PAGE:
Review of Esther


In her book, Esther, Angela Hunt retells the biblical story of a Hebrew girl taken from the protective care of her Uncle Mordecai to the palace grounds of the Persian king. After a year of preparation, she is presented to Xerxes and chosen as the next queen of the Empire. But being the wife of the most powerful man in the world does not keep Esther from a life of intrigue or danger. She must maintain her dignity and integrity in an atmosphere rife with secrets and sabotage. When an unexpected threat emerges, Esther must expose the danger before it is too late, revealing her own identity and putting herself in mortal peril in order save her life and the lives of those she loves.

As the story opens, the reader is transported to the Susa region of the Persian Empire where Esther struggles to maintain her Jewish identity in a foreign culture far from her homeland. The vivid descriptions of the landscape and the customs of the Persian culture show that the author went to great lengths to research the setting of the events. The historical background enhances the narrative and makes the reader aware of the unforgiving world in which the characters lived.

The story of Esther is told through two points of view: those of Hadassah, (Esther’s Hebrew name) and Harbonah, a eunuch who serves in Xerxes’ court. Each character has a unique voice and perspective and relay portions of the narrative without interrupting the flow of the story. This is done in a way that makes the account plausible, and the reader sympathetic.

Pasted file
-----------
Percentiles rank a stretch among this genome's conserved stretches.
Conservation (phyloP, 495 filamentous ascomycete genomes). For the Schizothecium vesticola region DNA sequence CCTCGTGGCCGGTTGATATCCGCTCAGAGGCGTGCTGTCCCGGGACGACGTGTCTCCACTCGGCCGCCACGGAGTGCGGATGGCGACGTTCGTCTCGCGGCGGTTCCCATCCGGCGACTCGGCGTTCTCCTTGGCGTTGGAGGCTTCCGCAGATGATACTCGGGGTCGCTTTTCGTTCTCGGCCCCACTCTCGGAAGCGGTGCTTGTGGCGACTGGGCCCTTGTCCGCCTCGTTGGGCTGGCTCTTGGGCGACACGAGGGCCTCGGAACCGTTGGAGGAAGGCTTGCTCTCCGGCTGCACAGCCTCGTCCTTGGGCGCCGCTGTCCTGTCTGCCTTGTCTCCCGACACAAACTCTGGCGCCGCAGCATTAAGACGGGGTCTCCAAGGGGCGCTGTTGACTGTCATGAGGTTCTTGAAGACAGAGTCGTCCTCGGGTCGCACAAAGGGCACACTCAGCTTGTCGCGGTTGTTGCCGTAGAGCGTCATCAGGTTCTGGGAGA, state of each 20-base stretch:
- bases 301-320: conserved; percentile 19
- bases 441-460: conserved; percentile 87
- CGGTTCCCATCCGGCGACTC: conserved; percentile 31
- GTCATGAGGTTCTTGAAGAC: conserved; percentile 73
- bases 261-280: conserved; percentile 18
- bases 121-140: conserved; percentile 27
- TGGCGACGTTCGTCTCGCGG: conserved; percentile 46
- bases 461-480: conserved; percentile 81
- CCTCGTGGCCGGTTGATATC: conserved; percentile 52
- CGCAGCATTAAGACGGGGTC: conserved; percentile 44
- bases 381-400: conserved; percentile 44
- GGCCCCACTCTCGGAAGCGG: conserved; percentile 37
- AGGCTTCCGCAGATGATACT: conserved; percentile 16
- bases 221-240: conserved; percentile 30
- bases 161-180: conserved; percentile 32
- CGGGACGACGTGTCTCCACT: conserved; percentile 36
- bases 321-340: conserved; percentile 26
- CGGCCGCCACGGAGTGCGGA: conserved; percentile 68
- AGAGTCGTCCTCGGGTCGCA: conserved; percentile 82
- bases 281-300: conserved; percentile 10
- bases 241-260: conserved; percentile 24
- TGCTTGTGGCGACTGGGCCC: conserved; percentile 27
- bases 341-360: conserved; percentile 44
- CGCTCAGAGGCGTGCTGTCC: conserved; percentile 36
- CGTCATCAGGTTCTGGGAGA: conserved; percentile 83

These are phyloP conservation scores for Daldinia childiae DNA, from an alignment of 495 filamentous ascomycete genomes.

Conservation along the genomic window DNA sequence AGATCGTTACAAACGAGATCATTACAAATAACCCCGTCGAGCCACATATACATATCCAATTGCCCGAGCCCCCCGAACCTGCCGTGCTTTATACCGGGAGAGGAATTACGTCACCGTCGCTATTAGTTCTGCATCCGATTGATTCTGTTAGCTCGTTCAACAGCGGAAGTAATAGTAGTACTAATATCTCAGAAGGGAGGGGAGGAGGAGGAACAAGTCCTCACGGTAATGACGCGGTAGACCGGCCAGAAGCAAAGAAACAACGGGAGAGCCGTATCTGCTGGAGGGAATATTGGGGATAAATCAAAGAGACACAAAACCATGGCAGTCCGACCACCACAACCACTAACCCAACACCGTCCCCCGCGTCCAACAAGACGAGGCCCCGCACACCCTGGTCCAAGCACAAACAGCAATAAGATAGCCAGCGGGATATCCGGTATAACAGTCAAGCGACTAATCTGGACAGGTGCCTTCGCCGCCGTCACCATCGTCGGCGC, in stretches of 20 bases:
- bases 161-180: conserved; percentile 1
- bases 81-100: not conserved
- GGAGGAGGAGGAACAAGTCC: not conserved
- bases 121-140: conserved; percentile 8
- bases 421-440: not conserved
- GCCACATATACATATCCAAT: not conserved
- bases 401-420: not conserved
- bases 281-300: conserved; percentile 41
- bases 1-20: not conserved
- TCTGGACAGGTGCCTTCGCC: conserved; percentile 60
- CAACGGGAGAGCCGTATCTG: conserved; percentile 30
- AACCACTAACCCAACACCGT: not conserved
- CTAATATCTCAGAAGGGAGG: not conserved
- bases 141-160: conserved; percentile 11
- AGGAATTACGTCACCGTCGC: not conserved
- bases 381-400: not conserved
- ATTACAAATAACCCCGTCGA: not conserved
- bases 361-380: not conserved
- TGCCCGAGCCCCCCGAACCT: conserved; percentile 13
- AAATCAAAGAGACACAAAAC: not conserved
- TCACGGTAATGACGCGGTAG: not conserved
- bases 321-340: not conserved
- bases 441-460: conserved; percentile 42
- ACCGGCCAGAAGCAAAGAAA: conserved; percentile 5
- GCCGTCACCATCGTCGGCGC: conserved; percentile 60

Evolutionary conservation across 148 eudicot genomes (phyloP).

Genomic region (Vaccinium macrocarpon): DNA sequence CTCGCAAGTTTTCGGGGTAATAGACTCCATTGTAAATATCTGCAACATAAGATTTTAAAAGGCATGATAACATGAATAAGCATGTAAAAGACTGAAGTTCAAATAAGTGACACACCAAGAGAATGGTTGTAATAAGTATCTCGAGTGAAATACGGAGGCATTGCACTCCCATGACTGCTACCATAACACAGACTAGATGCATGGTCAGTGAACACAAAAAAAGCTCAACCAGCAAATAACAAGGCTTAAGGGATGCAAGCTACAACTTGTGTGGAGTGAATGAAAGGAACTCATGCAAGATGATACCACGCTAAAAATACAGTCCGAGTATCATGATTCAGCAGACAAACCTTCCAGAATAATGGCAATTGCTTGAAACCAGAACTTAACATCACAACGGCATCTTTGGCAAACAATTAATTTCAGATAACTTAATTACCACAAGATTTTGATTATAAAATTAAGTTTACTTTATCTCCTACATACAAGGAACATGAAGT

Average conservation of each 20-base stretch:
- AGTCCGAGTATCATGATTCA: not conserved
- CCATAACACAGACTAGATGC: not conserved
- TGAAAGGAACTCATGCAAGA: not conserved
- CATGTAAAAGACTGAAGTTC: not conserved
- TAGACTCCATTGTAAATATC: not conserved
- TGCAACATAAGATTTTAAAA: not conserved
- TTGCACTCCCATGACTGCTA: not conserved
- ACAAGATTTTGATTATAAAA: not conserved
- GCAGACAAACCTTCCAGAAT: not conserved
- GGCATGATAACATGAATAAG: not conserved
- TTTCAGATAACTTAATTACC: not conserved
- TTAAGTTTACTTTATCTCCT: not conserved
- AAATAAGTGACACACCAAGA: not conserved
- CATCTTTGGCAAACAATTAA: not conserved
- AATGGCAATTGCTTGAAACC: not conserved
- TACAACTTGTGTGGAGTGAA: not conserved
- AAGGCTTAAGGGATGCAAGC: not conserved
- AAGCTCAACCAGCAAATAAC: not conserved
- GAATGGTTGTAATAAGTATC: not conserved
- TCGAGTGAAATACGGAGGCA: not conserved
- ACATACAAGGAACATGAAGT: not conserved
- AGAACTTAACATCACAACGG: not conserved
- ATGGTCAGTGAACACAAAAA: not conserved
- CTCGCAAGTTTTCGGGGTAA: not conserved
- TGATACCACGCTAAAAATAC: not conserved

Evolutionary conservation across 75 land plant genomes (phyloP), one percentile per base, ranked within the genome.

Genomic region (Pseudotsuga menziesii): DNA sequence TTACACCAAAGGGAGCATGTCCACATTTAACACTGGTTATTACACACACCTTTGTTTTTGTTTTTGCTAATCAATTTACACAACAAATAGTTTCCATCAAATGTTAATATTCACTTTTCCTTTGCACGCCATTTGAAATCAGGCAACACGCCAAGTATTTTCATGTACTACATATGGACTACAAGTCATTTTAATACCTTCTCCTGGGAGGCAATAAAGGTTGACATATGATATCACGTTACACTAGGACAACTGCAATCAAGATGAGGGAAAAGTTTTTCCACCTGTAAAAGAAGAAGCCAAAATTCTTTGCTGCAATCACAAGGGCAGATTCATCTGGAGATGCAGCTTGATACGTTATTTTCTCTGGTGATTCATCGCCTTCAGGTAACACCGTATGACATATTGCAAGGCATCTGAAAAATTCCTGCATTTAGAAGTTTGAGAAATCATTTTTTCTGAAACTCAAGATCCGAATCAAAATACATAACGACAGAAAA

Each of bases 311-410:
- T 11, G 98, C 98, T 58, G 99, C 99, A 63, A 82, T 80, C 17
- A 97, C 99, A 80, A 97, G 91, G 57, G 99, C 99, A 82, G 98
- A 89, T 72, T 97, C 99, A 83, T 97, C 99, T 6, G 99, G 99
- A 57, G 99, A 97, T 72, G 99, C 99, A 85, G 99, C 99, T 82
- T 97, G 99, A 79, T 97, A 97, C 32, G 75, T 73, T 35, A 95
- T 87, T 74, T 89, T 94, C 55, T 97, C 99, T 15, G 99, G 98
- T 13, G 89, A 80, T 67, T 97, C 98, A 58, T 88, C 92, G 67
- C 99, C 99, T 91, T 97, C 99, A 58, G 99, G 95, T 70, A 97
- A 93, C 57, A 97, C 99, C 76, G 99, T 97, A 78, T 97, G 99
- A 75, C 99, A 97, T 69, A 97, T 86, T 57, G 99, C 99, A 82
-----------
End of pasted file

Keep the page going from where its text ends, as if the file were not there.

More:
The dialogue between characters seems authentic and reflects the characters’ true motivations without telling too much. It feels natural and is used as a vehicle to portray Mosaic and Persian laws and customs. Although from a Biblical perspective, the dialogue doesn’t burden the reader with long passages of Scripture or an overtly preachy tone to convey a Christian message.

The plot and the pace of Esther varies. The action is balanced between internal character struggles and external events. The book has many storylines and subplots to fill in the Biblical narrative. Some historical incidents are seamlessly woven into the plot, while others are from the author’s imagination. Esther has a definite romance angle which is surprising at times and is used to propel the story forward. The narrative is built to an apex which catapults the book to the desired end true to the Scriptural account.

Esther is geared toward Christian women. Readers should be aware of some violence, but it is consistent with the time, place, and historical record. There are also some scenes that, although may not be inappropriate, depict mature situations which the Bible does not record.

There are two weaknesses in the novel. The story opens with Esther dreaming about the life of a princess. This is useful in the character’s growth from the story’s beginning to end, but it doesn’t seem consistent with the life portrayed in the Biblical account. The other weakness in the story is the way it finishes. The plot was meticulously built to a climax and, although true to Scripture, it ended a bit too abruptly.

Although the ending could have used a bit more polish and there were places which could have used a little less imagination, all in all, Esther by Angela Hunt is a well-crafted story and is biblically and historically accurate. The descriptions of the customs and the culture are fascinating. Esther is a worthy retelling of God’s intervention in the lives of His people.

I received a free copy from the publisher in exchange for my honest review.


About Katherine Wacker

Katherine Wacker is currently a reviewer for Bethany House Publishers, and Howard Books. She is a Craftsman graduate of the Jerry B. Jenkins Christian Writer’s Guild. She holds a B.A in History from San Diego State-Imperial Valley Campus. In her spare time she likes to read books, watch sports, and do jigsaw puzzles. She lives at home with her parents and three dogs, Charlie, Roscoe and Daisy.
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